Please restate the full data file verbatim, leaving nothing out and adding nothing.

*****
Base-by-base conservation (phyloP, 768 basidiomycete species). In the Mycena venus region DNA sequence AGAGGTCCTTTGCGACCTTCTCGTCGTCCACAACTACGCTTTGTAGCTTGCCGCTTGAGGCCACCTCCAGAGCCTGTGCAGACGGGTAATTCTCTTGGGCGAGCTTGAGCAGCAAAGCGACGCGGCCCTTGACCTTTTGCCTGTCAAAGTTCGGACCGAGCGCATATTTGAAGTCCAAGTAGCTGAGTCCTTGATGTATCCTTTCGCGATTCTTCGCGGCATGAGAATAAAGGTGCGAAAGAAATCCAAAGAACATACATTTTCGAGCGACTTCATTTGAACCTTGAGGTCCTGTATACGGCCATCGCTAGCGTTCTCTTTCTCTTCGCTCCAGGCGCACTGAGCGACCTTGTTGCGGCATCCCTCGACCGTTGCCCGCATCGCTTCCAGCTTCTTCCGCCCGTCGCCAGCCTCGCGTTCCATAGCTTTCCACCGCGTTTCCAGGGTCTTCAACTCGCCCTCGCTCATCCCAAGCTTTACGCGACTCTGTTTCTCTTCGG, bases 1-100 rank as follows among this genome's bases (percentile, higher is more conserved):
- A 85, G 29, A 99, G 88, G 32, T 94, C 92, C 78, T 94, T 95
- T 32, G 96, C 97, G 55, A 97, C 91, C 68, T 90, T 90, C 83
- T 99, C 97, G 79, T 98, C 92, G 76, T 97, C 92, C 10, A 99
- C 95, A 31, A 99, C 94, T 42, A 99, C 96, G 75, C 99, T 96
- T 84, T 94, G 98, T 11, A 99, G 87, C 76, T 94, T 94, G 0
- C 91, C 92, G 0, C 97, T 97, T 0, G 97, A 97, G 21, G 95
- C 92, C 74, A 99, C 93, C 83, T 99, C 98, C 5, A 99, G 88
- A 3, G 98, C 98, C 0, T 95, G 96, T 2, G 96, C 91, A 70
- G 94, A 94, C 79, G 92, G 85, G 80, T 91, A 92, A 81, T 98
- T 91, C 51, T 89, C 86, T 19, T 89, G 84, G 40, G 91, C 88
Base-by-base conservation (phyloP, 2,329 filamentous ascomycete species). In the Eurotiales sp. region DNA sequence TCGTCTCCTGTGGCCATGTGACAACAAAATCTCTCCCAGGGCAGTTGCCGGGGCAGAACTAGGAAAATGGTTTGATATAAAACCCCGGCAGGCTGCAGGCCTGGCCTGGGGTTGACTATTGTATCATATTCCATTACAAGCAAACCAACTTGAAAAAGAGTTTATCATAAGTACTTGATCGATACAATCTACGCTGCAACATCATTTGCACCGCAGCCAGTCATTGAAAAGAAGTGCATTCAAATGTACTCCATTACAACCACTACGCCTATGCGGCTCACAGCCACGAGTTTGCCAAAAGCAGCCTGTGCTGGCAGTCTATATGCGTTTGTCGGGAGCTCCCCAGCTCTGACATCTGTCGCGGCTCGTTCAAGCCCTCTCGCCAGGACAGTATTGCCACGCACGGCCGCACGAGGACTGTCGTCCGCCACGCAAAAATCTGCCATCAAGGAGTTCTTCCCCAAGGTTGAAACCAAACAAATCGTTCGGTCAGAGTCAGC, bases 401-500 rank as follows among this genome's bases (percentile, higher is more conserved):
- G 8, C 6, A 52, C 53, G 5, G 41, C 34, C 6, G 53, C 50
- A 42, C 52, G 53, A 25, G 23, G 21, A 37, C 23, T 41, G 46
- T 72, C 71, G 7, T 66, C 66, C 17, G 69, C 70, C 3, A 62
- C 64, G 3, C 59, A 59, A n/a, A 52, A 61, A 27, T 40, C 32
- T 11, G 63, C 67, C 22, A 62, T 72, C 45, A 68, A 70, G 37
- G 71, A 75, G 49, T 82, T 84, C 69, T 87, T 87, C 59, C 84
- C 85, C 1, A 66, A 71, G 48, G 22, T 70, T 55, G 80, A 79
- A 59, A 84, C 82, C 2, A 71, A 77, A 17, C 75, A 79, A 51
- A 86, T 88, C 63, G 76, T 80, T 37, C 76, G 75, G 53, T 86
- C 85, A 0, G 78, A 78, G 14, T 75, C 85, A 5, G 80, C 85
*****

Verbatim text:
Base-by-base conservation (phyloP, 768 basidiomycete species). In the Mycena venus region DNA sequence AGAGGTCCTTTGCGACCTTCTCGTCGTCCACAACTACGCTTTGTAGCTTGCCGCTTGAGGCCACCTCCAGAGCCTGTGCAGACGGGTAATTCTCTTGGGCGAGCTTGAGCAGCAAAGCGACGCGGCCCTTGACCTTTTGCCTGTCAAAGTTCGGACCGAGCGCATATTTGAAGTCCAAGTAGCTGAGTCCTTGATGTATCCTTTCGCGATTCTTCGCGGCATGAGAATAAAGGTGCGAAAGAAATCCAAAGAACATACATTTTCGAGCGACTTCATTTGAACCTTGAGGTCCTGTATACGGCCATCGCTAGCGTTCTCTTTCTCTTCGCTCCAGGCGCACTGAGCGACCTTGTTGCGGCATCCCTCGACCGTTGCCCGCATCGCTTCCAGCTTCTTCCGCCCGTCGCCAGCCTCGCGTTCCATAGCTTTCCACCGCGTTTCCAGGGTCTTCAACTCGCCCTCGCTCATCCCAAGCTTTACGCGACTCTGTTTCTCTTCGG, bases 1-100 rank as follows among this genome's bases (percentile, higher is more conserved):
- A 85, G 29, A 99, G 88, G 32, T 94, C 92, C 78, T 94, T 95
- T 32, G 96, C 97, G 55, A 97, C 91, C 68, T 90, T 90, C 83
- T 99, C 97, G 79, T 98, C 92, G 76, T 97, C 92, C 10, A 99
- C 95, A 31, A 99, C 94, T 42, A 99, C 96, G 75, C 99, T 96
- T 84, T 94, G 98, T 11, A 99, G 87, C 76, T 94, T 94, G 0
- C 91, C 92, G 0, C 97, T 97, T 0, G 97, A 97, G 21, G 95
- C 92, C 74, A 99, C 93, C 83, T 99, C 98, C 5, A 99, G 88
- A 3, G 98, C 98, C 0, T 95, G 96, T 2, G 96, C 91, A 70
- G 94, A 94, C 79, G 92, G 85, G 80, T 91, A 92, A 81, T 98
- T 91, C 51, T 89, C 86, T 19, T 89, G 84, G 40, G 91, C 88
Base-by-base conservation (phyloP, 2,329 filamentous ascomycete species). In the Eurotiales sp. region DNA sequence TCGTCTCCTGTGGCCATGTGACAACAAAATCTCTCCCAGGGCAGTTGCCGGGGCAGAACTAGGAAAATGGTTTGATATAAAACCCCGGCAGGCTGCAGGCCTGGCCTGGGGTTGACTATTGTATCATATTCCATTACAAGCAAACCAACTTGAAAAAGAGTTTATCATAAGTACTTGATCGATACAATCTACGCTGCAACATCATTTGCACCGCAGCCAGTCATTGAAAAGAAGTGCATTCAAATGTACTCCATTACAACCACTACGCCTATGCGGCTCACAGCCACGAGTTTGCCAAAAGCAGCCTGTGCTGGCAGTCTATATGCGTTTGTCGGGAGCTCCCCAGCTCTGACATCTGTCGCGGCTCGTTCAAGCCCTCTCGCCAGGACAGTATTGCCACGCACGGCCGCACGAGGACTGTCGTCCGCCACGCAAAAATCTGCCATCAAGGAGTTCTTCCCCAAGGTTGAAACCAAACAAATCGTTCGGTCAGAGTCAGC, bases 401-500 rank as follows among this genome's bases (percentile, higher is more conserved):
- G 8, C 6, A 52, C 53, G 5, G 41, C 34, C 6, G 53, C 50
- A 42, C 52, G 53, A 25, G 23, G 21, A 37, C 23, T 41, G 46
- T 72, C 71, G 7, T 66, C 66, C 17, G 69, C 70, C 3, A 62
- C 64, G 3, C 59, A 59, A n/a, A 52, A 61, A 27, T 40, C 32
- T 11, G 63, C 67, C 22, A 62, T 72, C 45, A 68, A 70, G 37
- G 71, A 75, G 49, T 82, T 84, C 69, T 87, T 87, C 59, C 84
- C 85, C 1, A 66, A 71, G 48, G 22, T 70, T 55, G 80, A 79
- A 59, A 84, C 82, C 2, A 71, A 77, A 17, C 75, A 79, A 51
- A 86, T 88, C 63, G 76, T 80, T 37, C 76, G 75, G 53, T 86
- C 85, A 0, G 78, A 78, G 14, T 75, C 85, A 5, G 80, C 85